Happiness isn’t 50% off

Lavanya Shyamsundar, Staff Writer

A perfectly packaged present of mass discounts and shopping sprees, Black Friday has been a post-Thanksgiving tradition since the 1950s. However, in 2022, this holiday must deemphasize excessive spending to address its problematic foundation of consumerism.


Black Friday’s consumerist frenzy of mass-buying and thoughtless purchases incentivizes poor working conditions. Come Black Friday, retailers must prepare to work 24-hour shifts and deal with irritated customers, with most only receiving minimum wage. While some may enjoy Thanksgiving with their families, others don’t get this privilege, instead working in hectic environments. 


Furthermore, the mass scale of products produced on Black Friday is only possible through the cheap labor of sweatshop workers across the globe. These facilities are laced with toxic chemicals used in coating textiles, and laborers often are paid below the cost of living. Perpetuating a cycle of poverty, workers are forced to labor in inhumane conditions, yet they can’t afford to stop working. Accounting for over 20% of yearly sales, the massive Black Friday demand only exacerbates these detriments, pushing more responsibility onto these workers. 


To make matters worse, the purchases made during Black Friday often go to waste. Research by Dr. Phil Purnell and Dr. Anne Velentruf from the University of Leeds reveals that 80% of purchases made during Black Friday end up in the landfill after a few uses. Not only does this waste money, resources, and the effort put in by laborers, but it also harms the environment in the form of waste. According to activesustainability.com, 15 million metric tons of greenhouse gas are emitted from transportation emissions alone during Black Friday.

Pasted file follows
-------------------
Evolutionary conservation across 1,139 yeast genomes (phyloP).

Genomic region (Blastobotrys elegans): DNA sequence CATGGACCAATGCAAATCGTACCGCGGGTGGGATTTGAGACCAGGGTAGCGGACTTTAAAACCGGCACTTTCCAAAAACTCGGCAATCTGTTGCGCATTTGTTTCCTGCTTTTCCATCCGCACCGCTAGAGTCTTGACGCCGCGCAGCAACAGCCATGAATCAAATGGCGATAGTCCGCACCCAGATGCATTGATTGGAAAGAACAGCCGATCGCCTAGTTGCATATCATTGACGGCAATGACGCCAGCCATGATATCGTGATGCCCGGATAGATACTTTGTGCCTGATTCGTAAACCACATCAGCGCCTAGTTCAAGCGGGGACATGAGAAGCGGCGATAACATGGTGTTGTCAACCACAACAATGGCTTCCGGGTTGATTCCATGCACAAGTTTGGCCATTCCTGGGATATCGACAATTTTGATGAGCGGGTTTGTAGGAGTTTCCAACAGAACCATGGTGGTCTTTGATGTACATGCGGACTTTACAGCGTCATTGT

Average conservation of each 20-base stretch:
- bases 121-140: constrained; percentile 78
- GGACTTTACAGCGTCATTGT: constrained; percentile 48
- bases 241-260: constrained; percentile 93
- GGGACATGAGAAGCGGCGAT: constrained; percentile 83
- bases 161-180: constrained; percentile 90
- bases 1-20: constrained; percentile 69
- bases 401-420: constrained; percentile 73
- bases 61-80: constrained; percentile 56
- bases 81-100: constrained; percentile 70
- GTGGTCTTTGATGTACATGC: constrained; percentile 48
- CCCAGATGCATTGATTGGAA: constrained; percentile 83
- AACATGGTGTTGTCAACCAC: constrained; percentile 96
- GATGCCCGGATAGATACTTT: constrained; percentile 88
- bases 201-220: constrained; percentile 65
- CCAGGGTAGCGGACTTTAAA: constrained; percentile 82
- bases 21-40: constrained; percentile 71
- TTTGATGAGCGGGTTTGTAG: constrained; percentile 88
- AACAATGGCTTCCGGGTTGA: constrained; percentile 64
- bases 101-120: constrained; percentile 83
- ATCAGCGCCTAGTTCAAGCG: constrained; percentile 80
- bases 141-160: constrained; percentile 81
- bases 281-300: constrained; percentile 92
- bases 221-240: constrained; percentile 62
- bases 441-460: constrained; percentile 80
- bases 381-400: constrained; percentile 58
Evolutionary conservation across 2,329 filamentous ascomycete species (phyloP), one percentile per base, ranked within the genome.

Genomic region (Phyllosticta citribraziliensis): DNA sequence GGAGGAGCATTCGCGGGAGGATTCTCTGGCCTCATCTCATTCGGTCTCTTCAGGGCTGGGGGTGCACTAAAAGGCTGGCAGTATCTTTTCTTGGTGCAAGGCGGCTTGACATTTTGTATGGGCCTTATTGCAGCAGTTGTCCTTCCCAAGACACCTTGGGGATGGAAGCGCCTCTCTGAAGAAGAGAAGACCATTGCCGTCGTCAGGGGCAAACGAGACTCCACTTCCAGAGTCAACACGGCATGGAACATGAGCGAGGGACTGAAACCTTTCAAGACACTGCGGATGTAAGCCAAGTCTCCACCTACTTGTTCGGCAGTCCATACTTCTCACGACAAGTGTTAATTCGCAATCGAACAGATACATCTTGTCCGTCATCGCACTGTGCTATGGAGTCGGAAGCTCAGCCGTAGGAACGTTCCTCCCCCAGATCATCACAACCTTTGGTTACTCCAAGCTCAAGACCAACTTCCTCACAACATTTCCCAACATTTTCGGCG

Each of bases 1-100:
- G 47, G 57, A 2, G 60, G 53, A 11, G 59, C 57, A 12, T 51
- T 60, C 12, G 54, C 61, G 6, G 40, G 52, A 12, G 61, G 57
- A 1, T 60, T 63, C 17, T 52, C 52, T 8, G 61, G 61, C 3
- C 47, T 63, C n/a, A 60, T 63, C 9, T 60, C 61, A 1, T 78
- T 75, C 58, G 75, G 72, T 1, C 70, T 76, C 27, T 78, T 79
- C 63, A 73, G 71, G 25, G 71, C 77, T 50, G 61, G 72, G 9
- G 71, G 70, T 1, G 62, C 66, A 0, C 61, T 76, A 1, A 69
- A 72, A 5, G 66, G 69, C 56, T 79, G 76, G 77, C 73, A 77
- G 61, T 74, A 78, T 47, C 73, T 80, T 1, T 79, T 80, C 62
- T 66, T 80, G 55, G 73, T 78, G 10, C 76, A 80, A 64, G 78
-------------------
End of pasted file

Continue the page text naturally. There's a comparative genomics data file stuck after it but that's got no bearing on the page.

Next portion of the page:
Due to these harmful practices, Black Friday maximizes profit for many businesses. Companies use this day to clear out old stock before Christmas, gaining 13% of annual revenue from holiday sales. However, businesses do not actually need to deliver steep discounts to make adequate profit. Rather, as a SaleCycle survey explains, it’s customers who expect generous sales. To ensure that companies attain revenue,  they apply discounts to encourage more purchases, making up for the lost costs of marking down products, while meeting customer expectations. Companies can still fulfill their fiscal year requirements without insisting that customers buy much of their supply, as long as people stop anticipating generous deals.


A consumerist mindset promotes materialism ‒ the idea that more is better ‒ which may increase feelings of depression, anxiety, and isolation, according to Dr. David G. Myers from Hope College. Black Friday instills the idea that the quantity of one’s purchases determines satisfaction. To ensure customer loyalty, companies reward consumers with coupons, member points, and even free items. People are convinced to buy more, thinking that acquiring more goods will increase happiness. 


Instead, it leads to disappointment: customers are stuck on a hedonic treadmill; buying produces brief bursts of happiness, but they soon revert to initial satisfaction levels. Shopping can’t offer people personal fulfillment, yet they continue to buy. People feel like they never have enough to live a happy life when in reality, the cause of their dejectedness is not appreciating what they already have. 


This Black Friday, don’t fall into the trap of consumerism. Buy what’s necessary, and spend the remaining time with loved ones. Social and environmental prosperity is worth more than a price tag.